startBlock: 1700000,
      mapping: {
        file: "./dist/index.js",
        handlers: [
          {
            handler: "handleOperation",
            kind: StellarHandlerKind.Operation,
            filter: {
              type: Horizon.OperationResponseType.payment,
            },
          },
          {
            handler: "handleCredit",
            kind: StellarHandlerKind.Effects,
            filter: {
              type: "account_credited",
            },
          },
          {
            handler: "handleDebit",
            kind: StellarHandlerKind.Effects,
            filter: {
              type: "account_debited",
            },
          },
          {
            handler: "handleEvent",
            kind: StellarHandlerKind.Event,
            filter: {
              /* You can optionally specify a smart contract address here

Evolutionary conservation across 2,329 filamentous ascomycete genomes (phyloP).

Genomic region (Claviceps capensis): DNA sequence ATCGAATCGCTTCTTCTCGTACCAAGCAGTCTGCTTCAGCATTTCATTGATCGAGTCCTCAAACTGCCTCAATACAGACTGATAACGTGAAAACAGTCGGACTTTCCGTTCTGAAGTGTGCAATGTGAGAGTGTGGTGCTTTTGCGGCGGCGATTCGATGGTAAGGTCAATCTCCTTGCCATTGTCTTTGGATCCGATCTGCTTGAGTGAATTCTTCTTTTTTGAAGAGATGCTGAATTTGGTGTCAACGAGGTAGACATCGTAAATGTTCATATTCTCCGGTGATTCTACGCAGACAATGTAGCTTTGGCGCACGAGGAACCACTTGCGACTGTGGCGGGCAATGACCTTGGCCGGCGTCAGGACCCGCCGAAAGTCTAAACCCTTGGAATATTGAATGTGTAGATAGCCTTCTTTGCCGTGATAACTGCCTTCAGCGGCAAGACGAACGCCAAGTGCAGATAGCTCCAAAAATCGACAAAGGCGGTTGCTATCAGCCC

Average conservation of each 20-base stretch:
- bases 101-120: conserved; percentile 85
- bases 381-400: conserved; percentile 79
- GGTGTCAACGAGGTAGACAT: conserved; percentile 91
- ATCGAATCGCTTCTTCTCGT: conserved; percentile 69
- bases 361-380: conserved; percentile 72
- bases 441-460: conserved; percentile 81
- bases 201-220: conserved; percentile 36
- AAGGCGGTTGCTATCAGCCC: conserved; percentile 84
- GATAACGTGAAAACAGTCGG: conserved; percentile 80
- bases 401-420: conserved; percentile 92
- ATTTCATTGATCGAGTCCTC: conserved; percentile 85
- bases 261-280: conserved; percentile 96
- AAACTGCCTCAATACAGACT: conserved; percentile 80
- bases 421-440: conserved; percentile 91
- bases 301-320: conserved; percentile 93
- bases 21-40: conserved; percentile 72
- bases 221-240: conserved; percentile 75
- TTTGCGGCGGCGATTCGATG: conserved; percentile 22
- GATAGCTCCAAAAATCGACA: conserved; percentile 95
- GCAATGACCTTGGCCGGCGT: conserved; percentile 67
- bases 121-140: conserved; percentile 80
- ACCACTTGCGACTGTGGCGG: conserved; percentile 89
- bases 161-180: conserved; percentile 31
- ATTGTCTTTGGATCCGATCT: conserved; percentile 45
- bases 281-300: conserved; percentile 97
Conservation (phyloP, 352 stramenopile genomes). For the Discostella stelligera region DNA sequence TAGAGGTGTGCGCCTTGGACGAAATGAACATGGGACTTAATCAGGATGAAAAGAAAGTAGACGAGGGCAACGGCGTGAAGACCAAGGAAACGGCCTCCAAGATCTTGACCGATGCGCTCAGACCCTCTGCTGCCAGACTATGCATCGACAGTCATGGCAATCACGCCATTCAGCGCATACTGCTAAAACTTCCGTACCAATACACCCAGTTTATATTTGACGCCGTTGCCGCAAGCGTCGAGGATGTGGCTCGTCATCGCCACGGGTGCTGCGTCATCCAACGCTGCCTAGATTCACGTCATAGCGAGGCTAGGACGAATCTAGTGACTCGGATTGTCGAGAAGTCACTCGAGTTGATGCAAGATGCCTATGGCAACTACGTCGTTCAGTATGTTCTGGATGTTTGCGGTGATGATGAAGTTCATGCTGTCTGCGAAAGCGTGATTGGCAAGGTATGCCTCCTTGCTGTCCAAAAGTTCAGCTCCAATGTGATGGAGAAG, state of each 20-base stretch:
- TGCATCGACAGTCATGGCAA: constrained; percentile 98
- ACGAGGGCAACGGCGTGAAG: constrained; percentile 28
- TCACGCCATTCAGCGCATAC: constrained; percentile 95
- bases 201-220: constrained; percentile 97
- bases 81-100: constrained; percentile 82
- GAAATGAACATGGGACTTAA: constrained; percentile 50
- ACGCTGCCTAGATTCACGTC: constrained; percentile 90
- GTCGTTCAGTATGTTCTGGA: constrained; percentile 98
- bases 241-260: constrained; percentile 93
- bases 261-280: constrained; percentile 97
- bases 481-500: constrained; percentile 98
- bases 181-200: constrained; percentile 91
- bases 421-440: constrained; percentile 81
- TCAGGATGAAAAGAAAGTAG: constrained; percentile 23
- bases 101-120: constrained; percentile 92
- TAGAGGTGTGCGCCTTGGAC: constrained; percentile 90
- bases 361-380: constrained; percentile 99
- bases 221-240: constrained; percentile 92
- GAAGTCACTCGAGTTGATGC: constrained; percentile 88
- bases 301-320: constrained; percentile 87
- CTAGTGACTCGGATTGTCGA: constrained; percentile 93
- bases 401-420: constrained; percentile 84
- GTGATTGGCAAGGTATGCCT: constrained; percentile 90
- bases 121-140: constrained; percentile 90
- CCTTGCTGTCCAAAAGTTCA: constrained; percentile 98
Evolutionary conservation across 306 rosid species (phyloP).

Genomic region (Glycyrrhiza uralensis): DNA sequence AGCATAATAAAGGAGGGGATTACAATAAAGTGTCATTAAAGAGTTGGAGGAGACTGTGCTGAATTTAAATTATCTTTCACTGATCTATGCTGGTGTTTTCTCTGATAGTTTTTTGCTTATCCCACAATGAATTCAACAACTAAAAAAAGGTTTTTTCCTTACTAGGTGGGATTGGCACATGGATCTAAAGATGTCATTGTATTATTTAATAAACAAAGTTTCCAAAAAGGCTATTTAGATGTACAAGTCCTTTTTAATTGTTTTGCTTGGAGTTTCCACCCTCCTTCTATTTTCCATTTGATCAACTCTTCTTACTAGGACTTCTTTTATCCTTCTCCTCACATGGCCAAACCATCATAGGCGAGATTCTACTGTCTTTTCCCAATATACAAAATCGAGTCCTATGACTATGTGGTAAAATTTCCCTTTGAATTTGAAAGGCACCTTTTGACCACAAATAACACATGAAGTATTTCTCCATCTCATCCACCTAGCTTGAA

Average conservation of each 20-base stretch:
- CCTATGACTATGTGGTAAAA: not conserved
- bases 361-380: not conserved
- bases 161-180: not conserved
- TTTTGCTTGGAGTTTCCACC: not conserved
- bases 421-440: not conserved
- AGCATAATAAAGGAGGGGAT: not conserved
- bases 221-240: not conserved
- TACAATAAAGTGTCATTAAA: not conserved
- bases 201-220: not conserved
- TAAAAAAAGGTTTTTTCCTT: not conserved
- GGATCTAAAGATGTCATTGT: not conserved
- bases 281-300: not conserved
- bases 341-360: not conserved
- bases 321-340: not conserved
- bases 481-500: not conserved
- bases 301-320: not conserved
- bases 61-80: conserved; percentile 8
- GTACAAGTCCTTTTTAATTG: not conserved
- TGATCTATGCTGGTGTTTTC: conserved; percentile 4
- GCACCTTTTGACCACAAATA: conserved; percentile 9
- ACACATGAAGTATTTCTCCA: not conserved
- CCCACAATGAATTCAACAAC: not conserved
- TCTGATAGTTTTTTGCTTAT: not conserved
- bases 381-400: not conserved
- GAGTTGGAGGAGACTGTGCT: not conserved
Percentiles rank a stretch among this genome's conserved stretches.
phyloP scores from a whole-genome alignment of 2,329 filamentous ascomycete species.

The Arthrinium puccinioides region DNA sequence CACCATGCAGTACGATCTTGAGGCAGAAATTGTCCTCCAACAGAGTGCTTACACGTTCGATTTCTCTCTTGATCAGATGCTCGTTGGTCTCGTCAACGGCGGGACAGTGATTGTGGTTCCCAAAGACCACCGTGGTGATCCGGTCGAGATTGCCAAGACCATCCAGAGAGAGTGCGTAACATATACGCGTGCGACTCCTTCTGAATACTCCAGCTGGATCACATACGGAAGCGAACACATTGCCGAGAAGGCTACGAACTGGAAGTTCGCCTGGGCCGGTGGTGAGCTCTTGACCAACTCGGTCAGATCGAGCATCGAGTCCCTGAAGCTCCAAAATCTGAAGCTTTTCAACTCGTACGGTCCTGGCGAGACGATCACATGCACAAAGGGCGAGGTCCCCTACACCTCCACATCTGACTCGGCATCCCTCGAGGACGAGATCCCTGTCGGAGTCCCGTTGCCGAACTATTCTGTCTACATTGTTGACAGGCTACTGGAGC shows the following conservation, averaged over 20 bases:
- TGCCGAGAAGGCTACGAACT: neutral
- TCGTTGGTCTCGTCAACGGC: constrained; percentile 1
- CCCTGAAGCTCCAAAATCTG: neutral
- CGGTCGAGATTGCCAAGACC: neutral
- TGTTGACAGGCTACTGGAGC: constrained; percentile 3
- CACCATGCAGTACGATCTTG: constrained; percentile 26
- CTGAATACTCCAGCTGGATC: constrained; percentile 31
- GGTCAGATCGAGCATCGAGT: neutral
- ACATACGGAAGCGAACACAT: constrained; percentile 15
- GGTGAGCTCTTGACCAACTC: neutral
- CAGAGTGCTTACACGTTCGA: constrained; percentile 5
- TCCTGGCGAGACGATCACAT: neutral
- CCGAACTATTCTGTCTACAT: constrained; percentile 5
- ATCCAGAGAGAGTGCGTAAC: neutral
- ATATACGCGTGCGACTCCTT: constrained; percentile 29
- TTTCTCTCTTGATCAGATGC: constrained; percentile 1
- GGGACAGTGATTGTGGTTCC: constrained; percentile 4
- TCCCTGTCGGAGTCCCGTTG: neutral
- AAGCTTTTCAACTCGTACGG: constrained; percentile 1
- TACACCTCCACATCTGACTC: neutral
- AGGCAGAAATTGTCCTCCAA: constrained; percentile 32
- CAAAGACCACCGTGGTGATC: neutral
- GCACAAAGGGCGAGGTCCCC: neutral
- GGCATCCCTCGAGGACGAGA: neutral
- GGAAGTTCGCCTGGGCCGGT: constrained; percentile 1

contractId: "" */
              topics: [
                "transfer", // Topic signature(s) for the events, there can be up to 4
              ],
            },
          },
        ],
      },
    },
  ],
}

The above code indicates that you will be running a handleOperation mapping function whenever there is payment Stellar operation made. Additionally we run the handleCredit/handleDebit mapping functions whenever there are Stellar effects made of the respective types. Finally, we have a Soroban event handler, which looks for any smart contract events that match the provided topic filters, in this case it runs handleEvent whenever a event wth the transfer topic is detected.